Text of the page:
The Policing and Crime Act 2017 (PACA) aims to promote integrity within policing via a reformed police complaints and discipline process that focuses on lesson learning. Integrity and lesson learning are virtuous aspirations, but this paper queries the degree to which the reforms deliver them. Importantly, the analysis here provides a novel contribution to debates about lesson learning within the police by distinguishing lesson learning directed towards street-level officers from the accountability of police professional standards departments (PSDs) for how that is delivered. Focusing on the latter and drawing on the findings of the Chapman Review and a detailed analysis of police complaints statistics, it concludes that true lesson learning (from which increased integrity within forces can develop) requires increased external scrutiny of PSDs. In contrast, the analysis demonstrates that the PACA significantly increases PSDs’ de facto autonomy over the police complaints and discipline process and incorporates a shift in how independent oversight of police complaints is conceived. The paper borrows from Valverde’s suggested analytical framework to probe the underlying logic of the reforms, considering also the techniques they employ and the scale at which they operate. This reveals that the lesson learning agenda reframes expressions by citizens of mistreatment at the hands of the police as data upon which future policy might be based. In doing so, far from working to improve integrity, it may instead be ushering in a concerning biopolitical conception of policing which has the potential to exacerbate the worst features of police operational culture.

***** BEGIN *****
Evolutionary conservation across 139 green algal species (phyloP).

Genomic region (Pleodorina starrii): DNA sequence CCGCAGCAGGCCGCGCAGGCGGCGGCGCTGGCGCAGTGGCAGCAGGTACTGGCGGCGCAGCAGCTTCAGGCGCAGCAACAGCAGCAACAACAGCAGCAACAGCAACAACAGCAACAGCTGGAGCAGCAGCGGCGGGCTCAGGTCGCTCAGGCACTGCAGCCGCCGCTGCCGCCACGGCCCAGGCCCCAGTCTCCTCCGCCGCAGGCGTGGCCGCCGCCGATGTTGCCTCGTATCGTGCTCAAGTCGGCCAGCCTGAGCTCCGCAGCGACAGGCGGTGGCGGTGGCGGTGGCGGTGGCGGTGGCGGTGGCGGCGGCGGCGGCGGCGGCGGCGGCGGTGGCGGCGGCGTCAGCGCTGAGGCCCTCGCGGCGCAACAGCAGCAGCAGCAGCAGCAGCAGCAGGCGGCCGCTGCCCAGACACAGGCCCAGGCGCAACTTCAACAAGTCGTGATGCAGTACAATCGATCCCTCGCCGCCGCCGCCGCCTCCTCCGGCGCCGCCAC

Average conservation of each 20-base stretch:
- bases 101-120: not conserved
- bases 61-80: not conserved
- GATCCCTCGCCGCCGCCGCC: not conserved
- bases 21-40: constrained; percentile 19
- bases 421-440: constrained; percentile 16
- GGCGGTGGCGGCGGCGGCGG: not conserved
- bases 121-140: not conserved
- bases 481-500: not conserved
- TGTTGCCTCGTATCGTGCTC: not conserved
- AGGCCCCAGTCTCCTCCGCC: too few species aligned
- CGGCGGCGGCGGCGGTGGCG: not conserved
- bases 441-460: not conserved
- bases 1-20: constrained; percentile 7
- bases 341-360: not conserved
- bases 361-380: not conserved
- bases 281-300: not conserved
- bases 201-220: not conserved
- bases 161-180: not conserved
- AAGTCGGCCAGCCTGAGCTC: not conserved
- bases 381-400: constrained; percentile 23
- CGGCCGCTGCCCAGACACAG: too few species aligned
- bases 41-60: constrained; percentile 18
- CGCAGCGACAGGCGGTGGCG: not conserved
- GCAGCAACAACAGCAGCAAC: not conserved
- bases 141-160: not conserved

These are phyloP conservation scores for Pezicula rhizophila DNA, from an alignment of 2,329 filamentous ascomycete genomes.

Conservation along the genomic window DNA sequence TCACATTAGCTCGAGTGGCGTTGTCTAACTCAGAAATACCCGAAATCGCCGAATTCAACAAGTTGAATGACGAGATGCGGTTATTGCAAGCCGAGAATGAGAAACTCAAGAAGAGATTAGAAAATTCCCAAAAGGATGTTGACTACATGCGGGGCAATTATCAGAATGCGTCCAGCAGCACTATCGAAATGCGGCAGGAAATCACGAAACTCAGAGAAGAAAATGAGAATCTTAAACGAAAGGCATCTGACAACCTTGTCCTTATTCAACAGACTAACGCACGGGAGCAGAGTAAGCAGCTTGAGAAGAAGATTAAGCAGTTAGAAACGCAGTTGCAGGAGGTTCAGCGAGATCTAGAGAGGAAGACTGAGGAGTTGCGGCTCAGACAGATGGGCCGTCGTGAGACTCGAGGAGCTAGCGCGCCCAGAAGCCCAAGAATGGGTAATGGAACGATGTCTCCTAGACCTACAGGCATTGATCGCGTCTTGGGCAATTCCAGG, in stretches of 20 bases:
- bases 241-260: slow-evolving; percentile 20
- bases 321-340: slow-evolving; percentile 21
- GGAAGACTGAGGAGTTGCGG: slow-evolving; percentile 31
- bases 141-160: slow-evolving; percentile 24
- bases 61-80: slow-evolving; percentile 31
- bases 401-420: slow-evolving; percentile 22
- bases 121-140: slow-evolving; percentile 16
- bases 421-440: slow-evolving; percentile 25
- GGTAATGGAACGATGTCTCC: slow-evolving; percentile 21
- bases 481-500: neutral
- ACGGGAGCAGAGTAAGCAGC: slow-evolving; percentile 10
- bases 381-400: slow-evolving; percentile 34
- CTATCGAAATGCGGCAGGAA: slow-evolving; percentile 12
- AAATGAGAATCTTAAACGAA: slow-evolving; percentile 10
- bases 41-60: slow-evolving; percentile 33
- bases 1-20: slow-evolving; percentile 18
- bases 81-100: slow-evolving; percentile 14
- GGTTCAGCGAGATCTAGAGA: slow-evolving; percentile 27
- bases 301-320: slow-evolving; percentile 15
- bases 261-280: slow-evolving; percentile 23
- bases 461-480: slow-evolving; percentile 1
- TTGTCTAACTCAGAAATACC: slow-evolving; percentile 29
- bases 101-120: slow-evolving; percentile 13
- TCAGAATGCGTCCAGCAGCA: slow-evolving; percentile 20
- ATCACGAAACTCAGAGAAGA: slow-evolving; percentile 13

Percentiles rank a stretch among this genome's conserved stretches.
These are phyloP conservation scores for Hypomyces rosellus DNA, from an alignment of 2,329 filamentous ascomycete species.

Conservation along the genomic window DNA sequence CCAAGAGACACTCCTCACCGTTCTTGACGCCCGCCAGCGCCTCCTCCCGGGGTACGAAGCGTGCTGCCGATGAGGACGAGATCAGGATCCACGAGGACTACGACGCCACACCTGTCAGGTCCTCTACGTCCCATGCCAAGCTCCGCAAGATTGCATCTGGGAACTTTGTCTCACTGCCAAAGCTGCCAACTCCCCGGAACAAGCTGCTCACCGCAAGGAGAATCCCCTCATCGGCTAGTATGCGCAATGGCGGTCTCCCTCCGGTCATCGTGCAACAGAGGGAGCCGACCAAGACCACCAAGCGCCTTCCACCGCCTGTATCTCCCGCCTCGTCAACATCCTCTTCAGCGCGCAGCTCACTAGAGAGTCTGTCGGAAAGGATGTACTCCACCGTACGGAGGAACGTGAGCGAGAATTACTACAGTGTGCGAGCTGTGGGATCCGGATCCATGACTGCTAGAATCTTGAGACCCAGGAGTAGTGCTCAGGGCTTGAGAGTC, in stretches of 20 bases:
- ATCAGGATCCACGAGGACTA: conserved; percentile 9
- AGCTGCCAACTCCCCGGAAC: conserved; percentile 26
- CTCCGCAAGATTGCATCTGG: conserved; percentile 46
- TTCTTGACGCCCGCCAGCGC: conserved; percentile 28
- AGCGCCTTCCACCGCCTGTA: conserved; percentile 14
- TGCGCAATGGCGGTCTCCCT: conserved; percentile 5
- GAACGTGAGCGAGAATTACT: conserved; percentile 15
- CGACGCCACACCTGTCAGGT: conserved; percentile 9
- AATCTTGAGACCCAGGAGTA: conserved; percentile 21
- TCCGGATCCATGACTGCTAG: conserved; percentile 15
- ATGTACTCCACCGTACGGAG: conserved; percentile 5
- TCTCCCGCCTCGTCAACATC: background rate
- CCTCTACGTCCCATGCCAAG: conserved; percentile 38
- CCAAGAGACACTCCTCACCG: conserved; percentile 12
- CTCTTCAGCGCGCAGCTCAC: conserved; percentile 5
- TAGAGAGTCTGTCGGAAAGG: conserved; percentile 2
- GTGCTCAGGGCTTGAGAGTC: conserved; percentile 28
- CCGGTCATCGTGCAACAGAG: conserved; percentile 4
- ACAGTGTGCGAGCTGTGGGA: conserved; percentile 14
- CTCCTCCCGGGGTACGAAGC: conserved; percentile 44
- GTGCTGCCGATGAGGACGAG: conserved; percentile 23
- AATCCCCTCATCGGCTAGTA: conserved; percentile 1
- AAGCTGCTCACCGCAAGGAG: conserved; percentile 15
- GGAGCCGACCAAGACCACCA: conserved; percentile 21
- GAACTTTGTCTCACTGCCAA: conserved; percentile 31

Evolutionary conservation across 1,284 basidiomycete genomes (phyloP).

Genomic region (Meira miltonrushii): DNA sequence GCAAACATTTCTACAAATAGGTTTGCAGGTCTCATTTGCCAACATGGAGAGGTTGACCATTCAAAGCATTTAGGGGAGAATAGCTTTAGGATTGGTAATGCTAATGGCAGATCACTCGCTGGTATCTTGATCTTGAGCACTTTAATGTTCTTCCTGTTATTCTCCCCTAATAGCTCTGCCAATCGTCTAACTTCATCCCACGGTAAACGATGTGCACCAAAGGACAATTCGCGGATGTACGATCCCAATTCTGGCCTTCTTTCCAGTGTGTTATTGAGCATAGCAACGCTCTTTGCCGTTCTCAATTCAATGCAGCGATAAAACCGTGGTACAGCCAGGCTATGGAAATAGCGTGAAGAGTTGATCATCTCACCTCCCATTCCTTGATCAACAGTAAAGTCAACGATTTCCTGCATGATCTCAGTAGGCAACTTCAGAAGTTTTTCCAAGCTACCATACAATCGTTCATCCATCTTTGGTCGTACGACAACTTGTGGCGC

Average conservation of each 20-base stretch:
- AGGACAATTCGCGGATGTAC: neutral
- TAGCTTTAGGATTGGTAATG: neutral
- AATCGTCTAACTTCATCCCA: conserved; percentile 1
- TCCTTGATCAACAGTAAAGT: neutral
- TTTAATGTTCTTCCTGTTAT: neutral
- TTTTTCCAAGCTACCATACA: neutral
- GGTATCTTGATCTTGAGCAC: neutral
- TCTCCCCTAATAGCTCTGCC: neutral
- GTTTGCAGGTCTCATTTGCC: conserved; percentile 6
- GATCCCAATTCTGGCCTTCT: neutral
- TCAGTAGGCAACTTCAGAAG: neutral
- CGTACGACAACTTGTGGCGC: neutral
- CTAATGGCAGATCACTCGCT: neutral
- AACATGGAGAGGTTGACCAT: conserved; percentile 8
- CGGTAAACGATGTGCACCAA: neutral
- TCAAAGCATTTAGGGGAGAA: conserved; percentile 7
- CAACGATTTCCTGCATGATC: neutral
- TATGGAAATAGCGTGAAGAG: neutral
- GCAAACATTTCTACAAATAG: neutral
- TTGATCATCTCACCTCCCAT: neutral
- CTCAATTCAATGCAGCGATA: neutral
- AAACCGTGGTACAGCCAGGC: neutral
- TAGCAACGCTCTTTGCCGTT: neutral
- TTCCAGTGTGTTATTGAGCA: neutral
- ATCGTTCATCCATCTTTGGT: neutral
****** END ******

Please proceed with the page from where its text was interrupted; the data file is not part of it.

|Number of pages||17|
|Journal||Policing and Society|
|Publication status||Published - 30 Oct 2020|
- Police Accountability
- Police lesson learning
- Police and Crime Comissioners
- Police Complaints